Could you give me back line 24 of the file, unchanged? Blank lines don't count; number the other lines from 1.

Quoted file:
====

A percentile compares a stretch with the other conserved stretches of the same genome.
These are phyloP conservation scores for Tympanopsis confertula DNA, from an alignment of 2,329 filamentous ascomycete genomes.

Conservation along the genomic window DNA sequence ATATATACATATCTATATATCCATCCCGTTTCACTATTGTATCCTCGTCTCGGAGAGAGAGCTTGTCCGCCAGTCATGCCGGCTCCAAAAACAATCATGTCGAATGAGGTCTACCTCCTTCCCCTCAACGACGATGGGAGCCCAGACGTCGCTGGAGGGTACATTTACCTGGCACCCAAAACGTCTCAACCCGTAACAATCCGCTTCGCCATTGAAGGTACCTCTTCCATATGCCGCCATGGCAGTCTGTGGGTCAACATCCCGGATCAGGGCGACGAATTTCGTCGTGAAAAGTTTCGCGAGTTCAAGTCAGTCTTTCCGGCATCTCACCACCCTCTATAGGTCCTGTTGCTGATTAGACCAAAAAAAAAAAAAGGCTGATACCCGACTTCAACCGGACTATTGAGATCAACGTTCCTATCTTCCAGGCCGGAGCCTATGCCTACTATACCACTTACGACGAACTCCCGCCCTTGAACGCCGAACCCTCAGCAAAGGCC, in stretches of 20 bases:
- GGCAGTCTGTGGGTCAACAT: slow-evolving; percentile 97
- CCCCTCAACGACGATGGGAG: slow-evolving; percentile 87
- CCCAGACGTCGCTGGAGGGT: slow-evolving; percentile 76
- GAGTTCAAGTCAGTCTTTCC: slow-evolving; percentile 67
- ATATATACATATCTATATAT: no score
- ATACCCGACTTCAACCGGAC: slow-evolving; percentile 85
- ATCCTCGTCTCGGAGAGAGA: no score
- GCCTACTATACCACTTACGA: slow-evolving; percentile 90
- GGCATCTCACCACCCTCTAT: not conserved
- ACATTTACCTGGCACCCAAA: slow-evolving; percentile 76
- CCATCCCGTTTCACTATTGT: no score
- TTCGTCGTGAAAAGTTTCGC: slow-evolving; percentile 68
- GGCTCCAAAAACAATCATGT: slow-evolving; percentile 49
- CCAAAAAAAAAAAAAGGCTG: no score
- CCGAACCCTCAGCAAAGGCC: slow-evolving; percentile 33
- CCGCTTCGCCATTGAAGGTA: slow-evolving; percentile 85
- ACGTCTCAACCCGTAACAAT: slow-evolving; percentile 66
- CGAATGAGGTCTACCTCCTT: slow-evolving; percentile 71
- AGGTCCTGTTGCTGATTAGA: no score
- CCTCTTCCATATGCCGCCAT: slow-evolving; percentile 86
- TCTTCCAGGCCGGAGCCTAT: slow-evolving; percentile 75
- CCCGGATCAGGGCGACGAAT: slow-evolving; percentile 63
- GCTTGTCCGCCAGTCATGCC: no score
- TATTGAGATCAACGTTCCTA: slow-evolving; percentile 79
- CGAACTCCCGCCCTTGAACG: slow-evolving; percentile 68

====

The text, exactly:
- TCTTCCAGGCCGGAGCCTAT: slow-evolving; percentile 75